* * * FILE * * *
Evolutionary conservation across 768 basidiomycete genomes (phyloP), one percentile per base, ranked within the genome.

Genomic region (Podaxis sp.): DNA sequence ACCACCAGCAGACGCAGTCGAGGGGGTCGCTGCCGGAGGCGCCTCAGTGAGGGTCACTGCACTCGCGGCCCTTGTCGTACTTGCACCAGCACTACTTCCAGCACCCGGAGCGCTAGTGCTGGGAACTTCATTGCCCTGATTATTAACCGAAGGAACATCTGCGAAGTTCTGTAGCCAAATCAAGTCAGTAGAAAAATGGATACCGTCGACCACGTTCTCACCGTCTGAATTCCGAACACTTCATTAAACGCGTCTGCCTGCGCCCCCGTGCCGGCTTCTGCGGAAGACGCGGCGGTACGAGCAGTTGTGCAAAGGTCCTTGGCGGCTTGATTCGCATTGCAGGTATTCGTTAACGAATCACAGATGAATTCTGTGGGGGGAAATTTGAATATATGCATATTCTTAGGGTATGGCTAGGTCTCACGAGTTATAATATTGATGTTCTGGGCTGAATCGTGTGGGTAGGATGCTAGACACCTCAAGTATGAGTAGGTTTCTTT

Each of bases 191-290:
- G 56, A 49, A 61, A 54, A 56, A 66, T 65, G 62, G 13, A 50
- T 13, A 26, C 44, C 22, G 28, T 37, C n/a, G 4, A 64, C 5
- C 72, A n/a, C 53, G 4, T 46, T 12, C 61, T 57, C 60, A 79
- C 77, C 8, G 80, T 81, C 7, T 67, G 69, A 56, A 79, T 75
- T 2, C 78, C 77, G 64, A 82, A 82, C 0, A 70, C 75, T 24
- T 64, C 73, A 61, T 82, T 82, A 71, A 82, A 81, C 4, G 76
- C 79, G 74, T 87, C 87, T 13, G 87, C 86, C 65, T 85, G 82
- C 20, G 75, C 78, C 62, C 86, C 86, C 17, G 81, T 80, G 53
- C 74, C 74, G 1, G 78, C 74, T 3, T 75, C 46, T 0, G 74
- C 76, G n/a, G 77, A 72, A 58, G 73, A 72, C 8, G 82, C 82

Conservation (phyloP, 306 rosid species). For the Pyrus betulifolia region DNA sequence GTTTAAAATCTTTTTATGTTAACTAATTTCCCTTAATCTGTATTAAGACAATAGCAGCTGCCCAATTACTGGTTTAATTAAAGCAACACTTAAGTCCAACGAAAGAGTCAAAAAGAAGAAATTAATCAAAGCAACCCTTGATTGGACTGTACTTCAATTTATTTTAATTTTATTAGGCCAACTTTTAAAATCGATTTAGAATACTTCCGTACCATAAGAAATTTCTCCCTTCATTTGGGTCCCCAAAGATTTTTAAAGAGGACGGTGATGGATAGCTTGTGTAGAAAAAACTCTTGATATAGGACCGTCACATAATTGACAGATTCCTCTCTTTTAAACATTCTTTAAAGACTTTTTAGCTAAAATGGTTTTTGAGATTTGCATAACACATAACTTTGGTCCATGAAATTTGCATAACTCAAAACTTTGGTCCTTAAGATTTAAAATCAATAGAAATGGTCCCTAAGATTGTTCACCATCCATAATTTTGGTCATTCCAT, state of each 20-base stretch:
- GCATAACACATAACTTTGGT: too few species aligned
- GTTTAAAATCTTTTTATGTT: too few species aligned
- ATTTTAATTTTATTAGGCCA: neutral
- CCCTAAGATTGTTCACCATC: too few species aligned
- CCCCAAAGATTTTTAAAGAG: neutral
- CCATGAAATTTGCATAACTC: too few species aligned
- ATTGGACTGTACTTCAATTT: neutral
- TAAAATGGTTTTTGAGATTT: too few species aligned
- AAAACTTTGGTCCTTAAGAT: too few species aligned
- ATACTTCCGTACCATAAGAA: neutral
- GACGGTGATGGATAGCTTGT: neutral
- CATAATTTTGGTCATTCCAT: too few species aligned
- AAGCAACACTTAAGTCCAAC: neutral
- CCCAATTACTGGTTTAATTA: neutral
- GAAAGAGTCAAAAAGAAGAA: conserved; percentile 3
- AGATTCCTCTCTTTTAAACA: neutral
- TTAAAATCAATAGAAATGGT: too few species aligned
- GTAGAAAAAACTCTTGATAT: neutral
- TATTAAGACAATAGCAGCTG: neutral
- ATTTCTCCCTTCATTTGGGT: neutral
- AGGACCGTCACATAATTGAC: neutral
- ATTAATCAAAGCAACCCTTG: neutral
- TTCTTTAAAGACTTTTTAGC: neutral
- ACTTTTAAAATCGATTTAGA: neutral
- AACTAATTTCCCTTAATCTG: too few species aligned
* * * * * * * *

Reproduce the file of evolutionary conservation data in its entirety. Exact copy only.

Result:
Evolutionary conservation across 768 basidiomycete genomes (phyloP), one percentile per base, ranked within the genome.

Genomic region (Podaxis sp.): DNA sequence ACCACCAGCAGACGCAGTCGAGGGGGTCGCTGCCGGAGGCGCCTCAGTGAGGGTCACTGCACTCGCGGCCCTTGTCGTACTTGCACCAGCACTACTTCCAGCACCCGGAGCGCTAGTGCTGGGAACTTCATTGCCCTGATTATTAACCGAAGGAACATCTGCGAAGTTCTGTAGCCAAATCAAGTCAGTAGAAAAATGGATACCGTCGACCACGTTCTCACCGTCTGAATTCCGAACACTTCATTAAACGCGTCTGCCTGCGCCCCCGTGCCGGCTTCTGCGGAAGACGCGGCGGTACGAGCAGTTGTGCAAAGGTCCTTGGCGGCTTGATTCGCATTGCAGGTATTCGTTAACGAATCACAGATGAATTCTGTGGGGGGAAATTTGAATATATGCATATTCTTAGGGTATGGCTAGGTCTCACGAGTTATAATATTGATGTTCTGGGCTGAATCGTGTGGGTAGGATGCTAGACACCTCAAGTATGAGTAGGTTTCTTT

Each of bases 191-290:
- G 56, A 49, A 61, A 54, A 56, A 66, T 65, G 62, G 13, A 50
- T 13, A 26, C 44, C 22, G 28, T 37, C n/a, G 4, A 64, C 5
- C 72, A n/a, C 53, G 4, T 46, T 12, C 61, T 57, C 60, A 79
- C 77, C 8, G 80, T 81, C 7, T 67, G 69, A 56, A 79, T 75
- T 2, C 78, C 77, G 64, A 82, A 82, C 0, A 70, C 75, T 24
- T 64, C 73, A 61, T 82, T 82, A 71, A 82, A 81, C 4, G 76
- C 79, G 74, T 87, C 87, T 13, G 87, C 86, C 65, T 85, G 82
- C 20, G 75, C 78, C 62, C 86, C 86, C 17, G 81, T 80, G 53
- C 74, C 74, G 1, G 78, C 74, T 3, T 75, C 46, T 0, G 74
- C 76, G n/a, G 77, A 72, A 58, G 73, A 72, C 8, G 82, C 82

Conservation (phyloP, 306 rosid species). For the Pyrus betulifolia region DNA sequence GTTTAAAATCTTTTTATGTTAACTAATTTCCCTTAATCTGTATTAAGACAATAGCAGCTGCCCAATTACTGGTTTAATTAAAGCAACACTTAAGTCCAACGAAAGAGTCAAAAAGAAGAAATTAATCAAAGCAACCCTTGATTGGACTGTACTTCAATTTATTTTAATTTTATTAGGCCAACTTTTAAAATCGATTTAGAATACTTCCGTACCATAAGAAATTTCTCCCTTCATTTGGGTCCCCAAAGATTTTTAAAGAGGACGGTGATGGATAGCTTGTGTAGAAAAAACTCTTGATATAGGACCGTCACATAATTGACAGATTCCTCTCTTTTAAACATTCTTTAAAGACTTTTTAGCTAAAATGGTTTTTGAGATTTGCATAACACATAACTTTGGTCCATGAAATTTGCATAACTCAAAACTTTGGTCCTTAAGATTTAAAATCAATAGAAATGGTCCCTAAGATTGTTCACCATCCATAATTTTGGTCATTCCAT, state of each 20-base stretch:
- GCATAACACATAACTTTGGT: too few species aligned
- GTTTAAAATCTTTTTATGTT: too few species aligned
- ATTTTAATTTTATTAGGCCA: neutral
- CCCTAAGATTGTTCACCATC: too few species aligned
- CCCCAAAGATTTTTAAAGAG: neutral
- CCATGAAATTTGCATAACTC: too few species aligned
- ATTGGACTGTACTTCAATTT: neutral
- TAAAATGGTTTTTGAGATTT: too few species aligned
- AAAACTTTGGTCCTTAAGAT: too few species aligned
- ATACTTCCGTACCATAAGAA: neutral
- GACGGTGATGGATAGCTTGT: neutral
- CATAATTTTGGTCATTCCAT: too few species aligned
- AAGCAACACTTAAGTCCAAC: neutral
- CCCAATTACTGGTTTAATTA: neutral
- GAAAGAGTCAAAAAGAAGAA: conserved; percentile 3
- AGATTCCTCTCTTTTAAACA: neutral
- TTAAAATCAATAGAAATGGT: too few species aligned
- GTAGAAAAAACTCTTGATAT: neutral
- TATTAAGACAATAGCAGCTG: neutral
- ATTTCTCCCTTCATTTGGGT: neutral
- AGGACCGTCACATAATTGAC: neutral
- ATTAATCAAAGCAACCCTTG: neutral
- TTCTTTAAAGACTTTTTAGC: neutral
- ACTTTTAAAATCGATTTAGA: neutral
- AACTAATTTCCCTTAATCTG: too few species aligned